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J Clin Endocrinol Metab. 2000 Nov;85(11):4019-22.

Insulin response to glucose is lower in individuals homozygous for the Arg 64 variant of the beta-3-adrenergic receptor.

Author information

1
Division of Geriatric Medicine and Gerontology, Johns Hopkins University School of Medicine, Baltimore, Maryland 21224, USA. jwalston@welch.jhu.edu

Abstract

Type 2 diabetes mellitus (type 2 DM) is a polygenic disorder with a variable phenotype that includes both insulin resistance and insulin secretory dysfunction. The Arg 64 beta-3-adrenergic receptor variant allele is associated with an earlier age of onset of type 2 DM. The purpose of this study was to examine the in vivo pathophysiology of this variant allele to determine its contribution to the components of glucose metabolism. We used the frequently sampled iv glucose tolerance tests, minimal model analysis, and analysis of covariance to examine age- and fat-mass-adjusted differences among genotypes. The results demonstrate that individuals homozygous for the Arg 64 allele secrete significantly less insulin in response to a glucose infusion (562+/-116 vs. 962+/-94 pmol/microL), have the highest fasting glucose levels (100.4+/-1.9 vs. 92.48+/-1.60 mg/dL), and have lower glucose effectiveness (0.014+/-0.003 vs. 0.019+/-0.002 min(-1)), compared with those homozygous for the Trp 64 allele. This first report of decreased acute insulin release and lower glucose effectiveness in the Arg 64 genotype may help explain the earlier onset of type 2 DM observed in several populations of individuals with the Arg64 beta-3-adrenergic receptor variant allele.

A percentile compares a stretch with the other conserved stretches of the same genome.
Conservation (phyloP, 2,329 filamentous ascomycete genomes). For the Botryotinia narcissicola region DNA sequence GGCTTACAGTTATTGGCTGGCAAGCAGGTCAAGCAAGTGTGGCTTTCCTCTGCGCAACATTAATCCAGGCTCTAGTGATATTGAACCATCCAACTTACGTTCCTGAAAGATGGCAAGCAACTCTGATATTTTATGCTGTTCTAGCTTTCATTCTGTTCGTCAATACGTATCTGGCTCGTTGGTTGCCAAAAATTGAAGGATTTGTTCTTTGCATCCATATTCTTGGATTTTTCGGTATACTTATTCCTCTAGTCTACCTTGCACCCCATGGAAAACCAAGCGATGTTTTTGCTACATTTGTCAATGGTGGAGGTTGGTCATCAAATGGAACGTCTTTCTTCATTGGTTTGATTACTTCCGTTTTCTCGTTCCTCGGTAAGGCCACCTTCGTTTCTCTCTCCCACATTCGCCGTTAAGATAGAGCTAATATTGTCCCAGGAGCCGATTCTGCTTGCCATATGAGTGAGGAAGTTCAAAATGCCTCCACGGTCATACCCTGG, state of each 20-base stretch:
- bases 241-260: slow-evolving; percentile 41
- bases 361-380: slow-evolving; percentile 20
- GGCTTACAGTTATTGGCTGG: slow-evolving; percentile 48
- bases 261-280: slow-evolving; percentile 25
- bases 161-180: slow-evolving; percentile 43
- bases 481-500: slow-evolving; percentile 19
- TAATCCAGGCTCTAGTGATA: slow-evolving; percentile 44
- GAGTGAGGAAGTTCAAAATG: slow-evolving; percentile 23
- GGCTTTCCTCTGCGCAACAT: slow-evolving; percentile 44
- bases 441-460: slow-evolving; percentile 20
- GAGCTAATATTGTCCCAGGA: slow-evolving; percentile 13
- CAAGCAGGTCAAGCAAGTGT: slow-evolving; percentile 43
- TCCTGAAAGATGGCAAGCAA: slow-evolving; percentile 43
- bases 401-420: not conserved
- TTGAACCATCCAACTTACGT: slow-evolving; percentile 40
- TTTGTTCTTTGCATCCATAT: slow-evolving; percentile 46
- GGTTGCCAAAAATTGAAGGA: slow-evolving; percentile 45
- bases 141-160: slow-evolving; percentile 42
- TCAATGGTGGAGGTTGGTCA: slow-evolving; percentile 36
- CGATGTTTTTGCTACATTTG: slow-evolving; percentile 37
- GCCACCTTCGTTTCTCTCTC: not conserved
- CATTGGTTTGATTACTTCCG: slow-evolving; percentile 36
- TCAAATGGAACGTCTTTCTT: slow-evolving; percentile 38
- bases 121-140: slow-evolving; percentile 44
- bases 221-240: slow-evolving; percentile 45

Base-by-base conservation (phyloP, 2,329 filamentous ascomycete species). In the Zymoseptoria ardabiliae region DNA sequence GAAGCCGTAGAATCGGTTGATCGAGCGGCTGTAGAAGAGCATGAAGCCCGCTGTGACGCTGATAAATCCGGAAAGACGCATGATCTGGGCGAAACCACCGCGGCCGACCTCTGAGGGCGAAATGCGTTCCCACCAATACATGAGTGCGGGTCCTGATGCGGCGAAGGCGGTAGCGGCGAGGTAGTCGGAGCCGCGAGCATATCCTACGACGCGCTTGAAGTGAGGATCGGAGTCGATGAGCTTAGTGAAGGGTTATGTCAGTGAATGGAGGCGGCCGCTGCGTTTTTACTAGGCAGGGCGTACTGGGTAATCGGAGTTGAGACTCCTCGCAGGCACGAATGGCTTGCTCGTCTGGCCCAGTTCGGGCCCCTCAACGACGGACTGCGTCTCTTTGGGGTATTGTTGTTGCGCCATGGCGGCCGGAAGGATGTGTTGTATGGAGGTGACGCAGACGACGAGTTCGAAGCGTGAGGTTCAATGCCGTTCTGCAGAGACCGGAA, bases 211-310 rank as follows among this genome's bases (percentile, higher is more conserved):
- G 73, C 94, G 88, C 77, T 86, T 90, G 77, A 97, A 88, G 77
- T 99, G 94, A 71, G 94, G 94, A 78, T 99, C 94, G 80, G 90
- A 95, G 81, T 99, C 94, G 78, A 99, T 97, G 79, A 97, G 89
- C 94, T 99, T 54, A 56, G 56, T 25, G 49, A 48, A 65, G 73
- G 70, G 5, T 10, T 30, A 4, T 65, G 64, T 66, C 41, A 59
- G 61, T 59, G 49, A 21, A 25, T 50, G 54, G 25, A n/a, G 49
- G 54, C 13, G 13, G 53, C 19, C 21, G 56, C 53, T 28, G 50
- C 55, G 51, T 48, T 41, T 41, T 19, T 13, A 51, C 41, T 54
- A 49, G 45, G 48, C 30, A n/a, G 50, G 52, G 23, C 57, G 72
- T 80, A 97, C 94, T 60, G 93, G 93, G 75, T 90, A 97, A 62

PMID:
11095426
DOI:
10.1210/jcem.85.11.6936
[Indexed for MEDLINE]

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